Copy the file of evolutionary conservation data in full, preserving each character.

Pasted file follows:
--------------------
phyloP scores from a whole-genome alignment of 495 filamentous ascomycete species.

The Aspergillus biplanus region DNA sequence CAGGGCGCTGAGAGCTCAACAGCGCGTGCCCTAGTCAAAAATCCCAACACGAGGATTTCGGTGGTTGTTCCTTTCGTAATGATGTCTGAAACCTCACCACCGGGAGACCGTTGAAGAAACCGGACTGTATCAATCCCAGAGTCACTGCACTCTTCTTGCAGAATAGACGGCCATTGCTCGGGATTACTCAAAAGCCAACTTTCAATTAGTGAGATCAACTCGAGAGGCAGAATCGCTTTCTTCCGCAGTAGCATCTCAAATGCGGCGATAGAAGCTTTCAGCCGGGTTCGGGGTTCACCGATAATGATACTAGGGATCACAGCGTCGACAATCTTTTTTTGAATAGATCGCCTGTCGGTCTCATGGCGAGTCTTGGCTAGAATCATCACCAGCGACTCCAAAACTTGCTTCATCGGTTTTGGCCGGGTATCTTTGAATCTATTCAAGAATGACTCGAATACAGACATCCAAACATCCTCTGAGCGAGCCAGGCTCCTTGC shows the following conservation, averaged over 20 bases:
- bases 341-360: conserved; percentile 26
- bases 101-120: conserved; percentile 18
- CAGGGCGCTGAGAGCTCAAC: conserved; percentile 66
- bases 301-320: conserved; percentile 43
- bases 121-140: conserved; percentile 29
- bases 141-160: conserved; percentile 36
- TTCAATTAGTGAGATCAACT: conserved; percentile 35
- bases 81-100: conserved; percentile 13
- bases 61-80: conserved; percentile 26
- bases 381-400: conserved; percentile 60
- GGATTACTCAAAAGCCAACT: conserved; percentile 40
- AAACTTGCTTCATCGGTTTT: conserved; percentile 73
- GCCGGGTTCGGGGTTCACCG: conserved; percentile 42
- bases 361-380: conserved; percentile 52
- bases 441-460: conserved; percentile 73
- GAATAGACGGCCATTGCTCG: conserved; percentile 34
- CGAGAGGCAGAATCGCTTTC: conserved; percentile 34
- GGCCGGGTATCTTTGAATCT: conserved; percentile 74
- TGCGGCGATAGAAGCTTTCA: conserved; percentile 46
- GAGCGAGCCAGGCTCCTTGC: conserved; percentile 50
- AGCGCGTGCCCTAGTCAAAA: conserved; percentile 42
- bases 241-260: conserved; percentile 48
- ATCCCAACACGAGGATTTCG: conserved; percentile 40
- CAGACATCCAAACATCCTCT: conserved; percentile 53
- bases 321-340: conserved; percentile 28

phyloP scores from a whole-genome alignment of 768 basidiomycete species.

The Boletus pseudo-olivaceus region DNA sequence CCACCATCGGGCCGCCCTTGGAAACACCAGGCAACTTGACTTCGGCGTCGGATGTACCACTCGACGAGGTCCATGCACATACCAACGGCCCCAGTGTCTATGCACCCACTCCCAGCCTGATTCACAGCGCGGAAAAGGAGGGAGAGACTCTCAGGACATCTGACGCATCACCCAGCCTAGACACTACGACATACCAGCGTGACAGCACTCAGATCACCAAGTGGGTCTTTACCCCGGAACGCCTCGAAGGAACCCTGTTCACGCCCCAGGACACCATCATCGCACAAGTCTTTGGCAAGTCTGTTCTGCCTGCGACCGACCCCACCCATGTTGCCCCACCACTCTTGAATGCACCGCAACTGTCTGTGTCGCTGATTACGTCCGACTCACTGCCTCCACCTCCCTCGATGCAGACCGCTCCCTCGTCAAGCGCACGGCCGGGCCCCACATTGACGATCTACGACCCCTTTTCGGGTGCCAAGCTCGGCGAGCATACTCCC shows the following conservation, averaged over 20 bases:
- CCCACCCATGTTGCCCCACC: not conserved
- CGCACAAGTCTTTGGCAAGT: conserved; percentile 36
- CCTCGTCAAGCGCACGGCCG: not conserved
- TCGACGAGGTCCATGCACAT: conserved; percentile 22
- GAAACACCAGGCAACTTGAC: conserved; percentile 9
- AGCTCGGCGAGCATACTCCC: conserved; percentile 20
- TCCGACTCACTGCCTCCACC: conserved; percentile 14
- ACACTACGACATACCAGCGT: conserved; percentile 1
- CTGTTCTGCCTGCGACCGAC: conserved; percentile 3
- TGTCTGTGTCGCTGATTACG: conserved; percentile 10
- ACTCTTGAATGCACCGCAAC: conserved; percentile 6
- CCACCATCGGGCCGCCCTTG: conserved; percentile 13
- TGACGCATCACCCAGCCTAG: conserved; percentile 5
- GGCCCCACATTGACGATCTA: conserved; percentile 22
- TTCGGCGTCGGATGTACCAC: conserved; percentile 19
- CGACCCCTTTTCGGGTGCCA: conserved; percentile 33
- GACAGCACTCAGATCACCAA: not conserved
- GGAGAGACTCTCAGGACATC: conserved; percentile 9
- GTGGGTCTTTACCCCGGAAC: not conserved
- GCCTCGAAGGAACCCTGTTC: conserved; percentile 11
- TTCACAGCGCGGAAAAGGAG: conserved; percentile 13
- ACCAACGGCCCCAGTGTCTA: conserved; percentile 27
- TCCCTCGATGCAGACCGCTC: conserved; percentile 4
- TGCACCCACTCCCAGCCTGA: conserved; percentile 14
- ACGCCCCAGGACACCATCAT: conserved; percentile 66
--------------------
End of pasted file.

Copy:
phyloP scores from a whole-genome alignment of 495 filamentous ascomycete species.

The Aspergillus biplanus region DNA sequence CAGGGCGCTGAGAGCTCAACAGCGCGTGCCCTAGTCAAAAATCCCAACACGAGGATTTCGGTGGTTGTTCCTTTCGTAATGATGTCTGAAACCTCACCACCGGGAGACCGTTGAAGAAACCGGACTGTATCAATCCCAGAGTCACTGCACTCTTCTTGCAGAATAGACGGCCATTGCTCGGGATTACTCAAAAGCCAACTTTCAATTAGTGAGATCAACTCGAGAGGCAGAATCGCTTTCTTCCGCAGTAGCATCTCAAATGCGGCGATAGAAGCTTTCAGCCGGGTTCGGGGTTCACCGATAATGATACTAGGGATCACAGCGTCGACAATCTTTTTTTGAATAGATCGCCTGTCGGTCTCATGGCGAGTCTTGGCTAGAATCATCACCAGCGACTCCAAAACTTGCTTCATCGGTTTTGGCCGGGTATCTTTGAATCTATTCAAGAATGACTCGAATACAGACATCCAAACATCCTCTGAGCGAGCCAGGCTCCTTGC shows the following conservation, averaged over 20 bases:
- bases 341-360: conserved; percentile 26
- bases 101-120: conserved; percentile 18
- CAGGGCGCTGAGAGCTCAAC: conserved; percentile 66
- bases 301-320: conserved; percentile 43
- bases 121-140: conserved; percentile 29
- bases 141-160: conserved; percentile 36
- TTCAATTAGTGAGATCAACT: conserved; percentile 35
- bases 81-100: conserved; percentile 13
- bases 61-80: conserved; percentile 26
- bases 381-400: conserved; percentile 60
- GGATTACTCAAAAGCCAACT: conserved; percentile 40
- AAACTTGCTTCATCGGTTTT: conserved; percentile 73
- GCCGGGTTCGGGGTTCACCG: conserved; percentile 42
- bases 361-380: conserved; percentile 52
- bases 441-460: conserved; percentile 73
- GAATAGACGGCCATTGCTCG: conserved; percentile 34
- CGAGAGGCAGAATCGCTTTC: conserved; percentile 34
- GGCCGGGTATCTTTGAATCT: conserved; percentile 74
- TGCGGCGATAGAAGCTTTCA: conserved; percentile 46
- GAGCGAGCCAGGCTCCTTGC: conserved; percentile 50
- AGCGCGTGCCCTAGTCAAAA: conserved; percentile 42
- bases 241-260: conserved; percentile 48
- ATCCCAACACGAGGATTTCG: conserved; percentile 40
- CAGACATCCAAACATCCTCT: conserved; percentile 53
- bases 321-340: conserved; percentile 28

phyloP scores from a whole-genome alignment of 768 basidiomycete species.

The Boletus pseudo-olivaceus region DNA sequence CCACCATCGGGCCGCCCTTGGAAACACCAGGCAACTTGACTTCGGCGTCGGATGTACCACTCGACGAGGTCCATGCACATACCAACGGCCCCAGTGTCTATGCACCCACTCCCAGCCTGATTCACAGCGCGGAAAAGGAGGGAGAGACTCTCAGGACATCTGACGCATCACCCAGCCTAGACACTACGACATACCAGCGTGACAGCACTCAGATCACCAAGTGGGTCTTTACCCCGGAACGCCTCGAAGGAACCCTGTTCACGCCCCAGGACACCATCATCGCACAAGTCTTTGGCAAGTCTGTTCTGCCTGCGACCGACCCCACCCATGTTGCCCCACCACTCTTGAATGCACCGCAACTGTCTGTGTCGCTGATTACGTCCGACTCACTGCCTCCACCTCCCTCGATGCAGACCGCTCCCTCGTCAAGCGCACGGCCGGGCCCCACATTGACGATCTACGACCCCTTTTCGGGTGCCAAGCTCGGCGAGCATACTCCC shows the following conservation, averaged over 20 bases:
- CCCACCCATGTTGCCCCACC: not conserved
- CGCACAAGTCTTTGGCAAGT: conserved; percentile 36
- CCTCGTCAAGCGCACGGCCG: not conserved
- TCGACGAGGTCCATGCACAT: conserved; percentile 22
- GAAACACCAGGCAACTTGAC: conserved; percentile 9
- AGCTCGGCGAGCATACTCCC: conserved; percentile 20
- TCCGACTCACTGCCTCCACC: conserved; percentile 14
- ACACTACGACATACCAGCGT: conserved; percentile 1
- CTGTTCTGCCTGCGACCGAC: conserved; percentile 3
- TGTCTGTGTCGCTGATTACG: conserved; percentile 10
- ACTCTTGAATGCACCGCAAC: conserved; percentile 6
- CCACCATCGGGCCGCCCTTG: conserved; percentile 13
- TGACGCATCACCCAGCCTAG: conserved; percentile 5
- GGCCCCACATTGACGATCTA: conserved; percentile 22
- TTCGGCGTCGGATGTACCAC: conserved; percentile 19
- CGACCCCTTTTCGGGTGCCA: conserved; percentile 33
- GACAGCACTCAGATCACCAA: not conserved
- GGAGAGACTCTCAGGACATC: conserved; percentile 9
- GTGGGTCTTTACCCCGGAAC: not conserved
- GCCTCGAAGGAACCCTGTTC: conserved; percentile 11
- TTCACAGCGCGGAAAAGGAG: conserved; percentile 13
- ACCAACGGCCCCAGTGTCTA: conserved; percentile 27
- TCCCTCGATGCAGACCGCTC: conserved; percentile 4
- TGCACCCACTCCCAGCCTGA: conserved; percentile 14
- ACGCCCCAGGACACCATCAT: conserved; percentile 66